Nearly half of new coronavirus infections nationwide are in just five states — a situation that is putting pressure on the federal government to consider changing how it distributes vaccines by sending more doses to hot spots.
New York, Michigan, Florida, Pennsylvania and New Jersey together reported 44% of the nation’s new COVID-19 infections, or nearly 197,500 new cases, in the latest available seven-day period, according to state health agency data compiled by Johns Hopkins University. Total U.S. infections during the same week numbered more than 452,000.
So far, President Joe Biden’s administration has shown no signs of shifting from its policy of dividing vaccine doses among states based on population.
The spike in cases has been especially pronounced in Michigan, where the seven-day average of daily new infections reached 6,719 cases Sunday — more than double what it was two weeks earlier.
Whitmer got her first vaccine shot Tuesday, the day after Michigan expanded eligibility to everyone 16 and older. She asked the White House last week during a conference call with governors whether it has considered sending extra vaccine to states battling virus surges. She was told all options were on the table.
In New Jersey, where the seven-day rolling average of daily new infections has risen over the past two weeks from 4,050 daily cases to 4,250, Democratic Gov. Phil Murphy said he is constantly talking to the White House about demand for the coronavirus vaccine, though he stopped short of saying he was lobbying for more vaccines because of the state’s high infection rate.
Vaccine shipments to New Jersey are up 12% in the last week, Murphy said Monday, though he questioned whether that’s enough.
“We constantly look at, OK, we know we’re going up, but are we going up at the rate we should be, particularly given the amount of cases we have?” Murphy said.
“I think what we need to do is try to continue to vaccinate, surge vaccine into those parts of the country,” Gottlieb said in a March 28 appearance on CBS’s “Face the Nation.” “So the incremental vaccine that’s coming onto the market, I think the Biden administration can allocate to parts of the country that look hot right now.”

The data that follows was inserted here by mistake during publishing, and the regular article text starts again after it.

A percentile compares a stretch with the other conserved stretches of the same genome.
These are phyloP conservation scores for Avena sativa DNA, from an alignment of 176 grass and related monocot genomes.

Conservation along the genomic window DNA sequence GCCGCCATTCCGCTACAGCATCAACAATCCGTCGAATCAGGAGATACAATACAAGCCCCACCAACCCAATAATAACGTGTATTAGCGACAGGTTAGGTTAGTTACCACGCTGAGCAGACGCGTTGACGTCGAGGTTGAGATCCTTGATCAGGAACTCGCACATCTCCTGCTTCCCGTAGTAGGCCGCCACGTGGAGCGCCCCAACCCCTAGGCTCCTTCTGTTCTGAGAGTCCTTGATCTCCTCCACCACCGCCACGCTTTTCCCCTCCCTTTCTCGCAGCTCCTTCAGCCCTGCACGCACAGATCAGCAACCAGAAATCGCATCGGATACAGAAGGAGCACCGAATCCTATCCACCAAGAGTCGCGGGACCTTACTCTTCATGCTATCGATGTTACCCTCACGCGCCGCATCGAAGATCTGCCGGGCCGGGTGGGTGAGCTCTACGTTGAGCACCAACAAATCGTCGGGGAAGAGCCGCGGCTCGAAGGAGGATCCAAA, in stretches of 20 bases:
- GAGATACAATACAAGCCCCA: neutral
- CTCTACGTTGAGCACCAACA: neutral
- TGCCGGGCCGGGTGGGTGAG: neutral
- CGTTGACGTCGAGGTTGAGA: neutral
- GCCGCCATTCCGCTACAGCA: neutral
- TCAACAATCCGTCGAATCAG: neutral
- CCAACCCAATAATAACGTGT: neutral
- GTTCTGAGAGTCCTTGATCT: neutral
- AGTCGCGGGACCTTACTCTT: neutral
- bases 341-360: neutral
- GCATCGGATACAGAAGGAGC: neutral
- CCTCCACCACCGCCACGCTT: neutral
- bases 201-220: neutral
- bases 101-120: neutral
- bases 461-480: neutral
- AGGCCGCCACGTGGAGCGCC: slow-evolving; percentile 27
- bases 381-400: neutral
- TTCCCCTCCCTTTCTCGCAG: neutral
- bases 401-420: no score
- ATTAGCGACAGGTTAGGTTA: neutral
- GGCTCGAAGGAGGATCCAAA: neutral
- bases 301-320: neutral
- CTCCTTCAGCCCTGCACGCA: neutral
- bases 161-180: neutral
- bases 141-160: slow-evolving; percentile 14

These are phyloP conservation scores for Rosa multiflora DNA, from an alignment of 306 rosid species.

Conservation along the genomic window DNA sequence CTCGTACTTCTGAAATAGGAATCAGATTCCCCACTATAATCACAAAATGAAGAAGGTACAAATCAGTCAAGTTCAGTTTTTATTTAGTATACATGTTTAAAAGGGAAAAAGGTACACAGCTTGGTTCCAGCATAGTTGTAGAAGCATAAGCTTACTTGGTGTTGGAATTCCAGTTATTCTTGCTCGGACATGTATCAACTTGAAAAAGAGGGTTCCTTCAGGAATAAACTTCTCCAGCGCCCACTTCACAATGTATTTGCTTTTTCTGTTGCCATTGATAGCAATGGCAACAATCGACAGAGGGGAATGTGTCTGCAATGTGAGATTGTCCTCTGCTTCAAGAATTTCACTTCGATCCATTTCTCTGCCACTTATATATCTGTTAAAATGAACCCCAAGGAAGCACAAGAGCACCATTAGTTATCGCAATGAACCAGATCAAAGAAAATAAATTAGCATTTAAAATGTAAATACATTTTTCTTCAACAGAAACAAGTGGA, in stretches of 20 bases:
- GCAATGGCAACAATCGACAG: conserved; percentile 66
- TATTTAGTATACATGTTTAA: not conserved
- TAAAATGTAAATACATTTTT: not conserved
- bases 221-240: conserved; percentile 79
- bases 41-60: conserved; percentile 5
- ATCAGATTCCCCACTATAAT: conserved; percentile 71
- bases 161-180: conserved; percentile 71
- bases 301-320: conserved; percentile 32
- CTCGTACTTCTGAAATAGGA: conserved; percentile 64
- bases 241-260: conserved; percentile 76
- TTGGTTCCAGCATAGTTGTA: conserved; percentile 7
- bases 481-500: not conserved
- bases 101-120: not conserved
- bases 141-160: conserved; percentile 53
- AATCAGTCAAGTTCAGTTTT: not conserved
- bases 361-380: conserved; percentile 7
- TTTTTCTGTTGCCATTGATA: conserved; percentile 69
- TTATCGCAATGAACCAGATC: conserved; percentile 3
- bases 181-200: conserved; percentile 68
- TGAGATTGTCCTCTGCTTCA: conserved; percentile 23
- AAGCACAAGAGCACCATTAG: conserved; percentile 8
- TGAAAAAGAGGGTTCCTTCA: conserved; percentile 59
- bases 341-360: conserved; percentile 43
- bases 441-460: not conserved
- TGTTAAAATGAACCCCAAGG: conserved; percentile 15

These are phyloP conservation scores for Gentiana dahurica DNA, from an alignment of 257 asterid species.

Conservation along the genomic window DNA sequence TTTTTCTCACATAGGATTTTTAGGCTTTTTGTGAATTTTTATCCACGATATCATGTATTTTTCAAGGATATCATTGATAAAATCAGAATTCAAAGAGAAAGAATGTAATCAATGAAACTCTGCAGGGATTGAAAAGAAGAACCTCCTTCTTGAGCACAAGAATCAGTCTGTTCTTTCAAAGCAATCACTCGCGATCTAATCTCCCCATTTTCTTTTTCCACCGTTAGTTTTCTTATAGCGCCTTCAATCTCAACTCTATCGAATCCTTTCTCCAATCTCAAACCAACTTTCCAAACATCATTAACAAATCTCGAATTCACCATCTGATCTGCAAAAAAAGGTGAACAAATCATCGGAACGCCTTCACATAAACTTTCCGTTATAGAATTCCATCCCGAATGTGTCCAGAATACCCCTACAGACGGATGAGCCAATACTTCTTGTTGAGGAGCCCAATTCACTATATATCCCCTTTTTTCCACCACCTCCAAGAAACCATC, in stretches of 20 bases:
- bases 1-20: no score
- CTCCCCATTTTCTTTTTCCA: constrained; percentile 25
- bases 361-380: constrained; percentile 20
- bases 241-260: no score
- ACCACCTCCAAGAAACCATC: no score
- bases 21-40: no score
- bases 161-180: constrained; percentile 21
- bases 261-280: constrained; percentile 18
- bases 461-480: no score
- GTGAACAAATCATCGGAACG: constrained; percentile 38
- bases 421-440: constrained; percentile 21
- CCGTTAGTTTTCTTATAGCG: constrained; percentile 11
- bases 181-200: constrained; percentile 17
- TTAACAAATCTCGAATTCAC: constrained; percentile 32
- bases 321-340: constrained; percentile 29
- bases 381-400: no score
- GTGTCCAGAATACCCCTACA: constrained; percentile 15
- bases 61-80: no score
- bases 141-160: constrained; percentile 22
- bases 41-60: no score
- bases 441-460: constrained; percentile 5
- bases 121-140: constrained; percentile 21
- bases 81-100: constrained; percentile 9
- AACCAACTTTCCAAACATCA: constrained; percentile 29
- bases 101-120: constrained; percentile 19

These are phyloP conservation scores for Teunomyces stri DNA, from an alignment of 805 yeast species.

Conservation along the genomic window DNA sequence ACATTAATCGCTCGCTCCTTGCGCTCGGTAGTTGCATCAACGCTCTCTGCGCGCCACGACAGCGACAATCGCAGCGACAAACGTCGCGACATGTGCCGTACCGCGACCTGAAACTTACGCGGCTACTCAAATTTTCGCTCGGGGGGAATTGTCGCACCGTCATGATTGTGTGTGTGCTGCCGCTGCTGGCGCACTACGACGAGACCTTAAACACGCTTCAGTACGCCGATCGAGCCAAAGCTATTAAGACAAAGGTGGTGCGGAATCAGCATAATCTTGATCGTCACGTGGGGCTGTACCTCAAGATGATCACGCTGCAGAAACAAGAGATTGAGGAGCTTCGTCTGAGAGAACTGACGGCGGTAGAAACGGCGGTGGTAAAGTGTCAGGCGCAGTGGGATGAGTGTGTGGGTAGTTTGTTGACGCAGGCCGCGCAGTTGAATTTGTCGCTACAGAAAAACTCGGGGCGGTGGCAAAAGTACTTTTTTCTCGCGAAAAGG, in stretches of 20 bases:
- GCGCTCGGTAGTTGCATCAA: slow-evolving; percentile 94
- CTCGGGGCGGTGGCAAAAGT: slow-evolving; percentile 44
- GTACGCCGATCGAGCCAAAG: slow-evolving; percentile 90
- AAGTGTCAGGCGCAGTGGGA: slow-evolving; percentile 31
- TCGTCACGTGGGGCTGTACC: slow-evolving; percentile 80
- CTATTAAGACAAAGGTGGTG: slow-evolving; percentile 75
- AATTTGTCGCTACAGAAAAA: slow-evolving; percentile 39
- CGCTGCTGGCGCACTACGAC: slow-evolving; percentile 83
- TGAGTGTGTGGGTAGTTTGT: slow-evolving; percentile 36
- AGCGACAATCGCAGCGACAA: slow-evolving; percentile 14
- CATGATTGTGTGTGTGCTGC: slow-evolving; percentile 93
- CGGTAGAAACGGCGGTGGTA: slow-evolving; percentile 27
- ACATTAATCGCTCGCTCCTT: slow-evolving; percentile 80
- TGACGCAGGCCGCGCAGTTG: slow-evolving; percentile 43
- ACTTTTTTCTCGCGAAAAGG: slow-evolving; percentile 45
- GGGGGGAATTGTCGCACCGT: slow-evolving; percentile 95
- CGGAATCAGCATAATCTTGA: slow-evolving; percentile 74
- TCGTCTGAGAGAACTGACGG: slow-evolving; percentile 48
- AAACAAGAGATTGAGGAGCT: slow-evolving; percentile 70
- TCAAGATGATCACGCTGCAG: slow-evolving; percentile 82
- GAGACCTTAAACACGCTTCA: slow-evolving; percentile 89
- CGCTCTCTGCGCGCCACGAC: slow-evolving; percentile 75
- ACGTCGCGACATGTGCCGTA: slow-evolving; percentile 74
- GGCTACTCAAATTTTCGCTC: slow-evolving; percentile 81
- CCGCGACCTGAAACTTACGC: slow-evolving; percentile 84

Researcher Joshua Schwab of the University of California at Berkeley recently estimated that doubling the current vaccine allocation in Michigan for two weeks could reduce hospitalization admissions by 10,000 and deaths by 1,200 by July. He concluded that far greater reductions could be achieved if extra vaccines were combined with some restrictions being put back in place.
In Florida, relaxed safeguards during a busy spring break season likely helped spread virus variants, said University of South Florida epidemiologist Jason Salemi. The state’s seven-day average of daily new infections has exceeded 5,400, an increase of 20% in the past two weeks.
While many new infections appear to be among younger people, Salemi said he’s worried about Florida’s seniors. About 78% of residents age 65 and older have received at least one vaccine dose, but roughly 1 million more still have not gotten any shots.
“We seemingly have the supply,” Salemi said. “Are these people not planning to get vaccinated?”
Talk of sending extra shots to states struggling with outbreaks comes at a time when the number of daily infections in the U.S. has fallen dramatically compared to a January spike following the holiday season. However, the seven-day average of daily infections been rising slowly since mid-March.
The five states seeing the most infections stand out. California and Texas, which have vastly larger populations than Michigan, are reporting less than half its number of daily infections. And as of Tuesday, 31 U.S. states were reporting seven-day averages of fewer than 1,000 new daily cases.
The news came as Biden announced more than 150 million coronavirus shots in arms have been administered since he took office, and that all adults will be eligible to receive a vaccine by April 19.
About 40% of U.S. adults have now received at least one COVID-19 shot, according to the Centers for Disease Control and Prevention. Only 23% of American adults have been fully vaccinated — including more than half of Americans 65 and older.
Geng said the nation should take a step back and go slow. Even just a few more weeks of Americans sticking with social distancing and other precautions could make a huge difference.
“The take-home message here is, let’s not jump the gun,” Geng said. “There’s light at the end of the tunnel. We all see it there. And we will get there. Slow and steady.”